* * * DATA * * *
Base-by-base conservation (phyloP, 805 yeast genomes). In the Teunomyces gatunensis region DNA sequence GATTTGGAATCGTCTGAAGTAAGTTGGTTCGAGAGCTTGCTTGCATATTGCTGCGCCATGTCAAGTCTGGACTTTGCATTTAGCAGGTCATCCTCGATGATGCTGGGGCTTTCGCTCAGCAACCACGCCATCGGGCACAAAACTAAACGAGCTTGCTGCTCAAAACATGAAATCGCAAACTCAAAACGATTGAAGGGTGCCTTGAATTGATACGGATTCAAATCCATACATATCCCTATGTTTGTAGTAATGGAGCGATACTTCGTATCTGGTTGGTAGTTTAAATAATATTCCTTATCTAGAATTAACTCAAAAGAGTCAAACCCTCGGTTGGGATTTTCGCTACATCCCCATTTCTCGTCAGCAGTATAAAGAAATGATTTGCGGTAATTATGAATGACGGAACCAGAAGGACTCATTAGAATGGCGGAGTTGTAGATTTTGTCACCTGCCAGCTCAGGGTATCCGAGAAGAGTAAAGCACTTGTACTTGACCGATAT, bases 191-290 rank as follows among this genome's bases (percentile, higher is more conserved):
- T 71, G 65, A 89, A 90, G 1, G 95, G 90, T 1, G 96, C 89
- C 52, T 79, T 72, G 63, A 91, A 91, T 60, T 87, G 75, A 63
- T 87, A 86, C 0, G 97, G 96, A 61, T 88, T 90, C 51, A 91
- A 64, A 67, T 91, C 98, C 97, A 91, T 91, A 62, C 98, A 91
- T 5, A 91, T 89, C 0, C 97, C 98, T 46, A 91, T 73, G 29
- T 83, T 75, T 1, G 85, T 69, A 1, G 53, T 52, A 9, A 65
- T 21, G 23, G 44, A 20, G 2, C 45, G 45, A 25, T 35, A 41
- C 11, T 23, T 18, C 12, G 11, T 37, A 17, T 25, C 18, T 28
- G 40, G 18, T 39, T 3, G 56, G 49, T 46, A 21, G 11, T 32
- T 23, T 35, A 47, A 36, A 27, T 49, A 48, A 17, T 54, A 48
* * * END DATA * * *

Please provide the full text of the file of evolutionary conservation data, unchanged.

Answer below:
Base-by-base conservation (phyloP, 805 yeast genomes). In the Teunomyces gatunensis region DNA sequence GATTTGGAATCGTCTGAAGTAAGTTGGTTCGAGAGCTTGCTTGCATATTGCTGCGCCATGTCAAGTCTGGACTTTGCATTTAGCAGGTCATCCTCGATGATGCTGGGGCTTTCGCTCAGCAACCACGCCATCGGGCACAAAACTAAACGAGCTTGCTGCTCAAAACATGAAATCGCAAACTCAAAACGATTGAAGGGTGCCTTGAATTGATACGGATTCAAATCCATACATATCCCTATGTTTGTAGTAATGGAGCGATACTTCGTATCTGGTTGGTAGTTTAAATAATATTCCTTATCTAGAATTAACTCAAAAGAGTCAAACCCTCGGTTGGGATTTTCGCTACATCCCCATTTCTCGTCAGCAGTATAAAGAAATGATTTGCGGTAATTATGAATGACGGAACCAGAAGGACTCATTAGAATGGCGGAGTTGTAGATTTTGTCACCTGCCAGCTCAGGGTATCCGAGAAGAGTAAAGCACTTGTACTTGACCGATAT, bases 191-290 rank as follows among this genome's bases (percentile, higher is more conserved):
- T 71, G 65, A 89, A 90, G 1, G 95, G 90, T 1, G 96, C 89
- C 52, T 79, T 72, G 63, A 91, A 91, T 60, T 87, G 75, A 63
- T 87, A 86, C 0, G 97, G 96, A 61, T 88, T 90, C 51, A 91
- A 64, A 67, T 91, C 98, C 97, A 91, T 91, A 62, C 98, A 91
- T 5, A 91, T 89, C 0, C 97, C 98, T 46, A 91, T 73, G 29
- T 83, T 75, T 1, G 85, T 69, A 1, G 53, T 52, A 9, A 65
- T 21, G 23, G 44, A 20, G 2, C 45, G 45, A 25, T 35, A 41
- C 11, T 23, T 18, C 12, G 11, T 37, A 17, T 25, C 18, T 28
- G 40, G 18, T 39, T 3, G 56, G 49, T 46, A 21, G 11, T 32
- T 23, T 35, A 47, A 36, A 27, T 49, A 48, A 17, T 54, A 48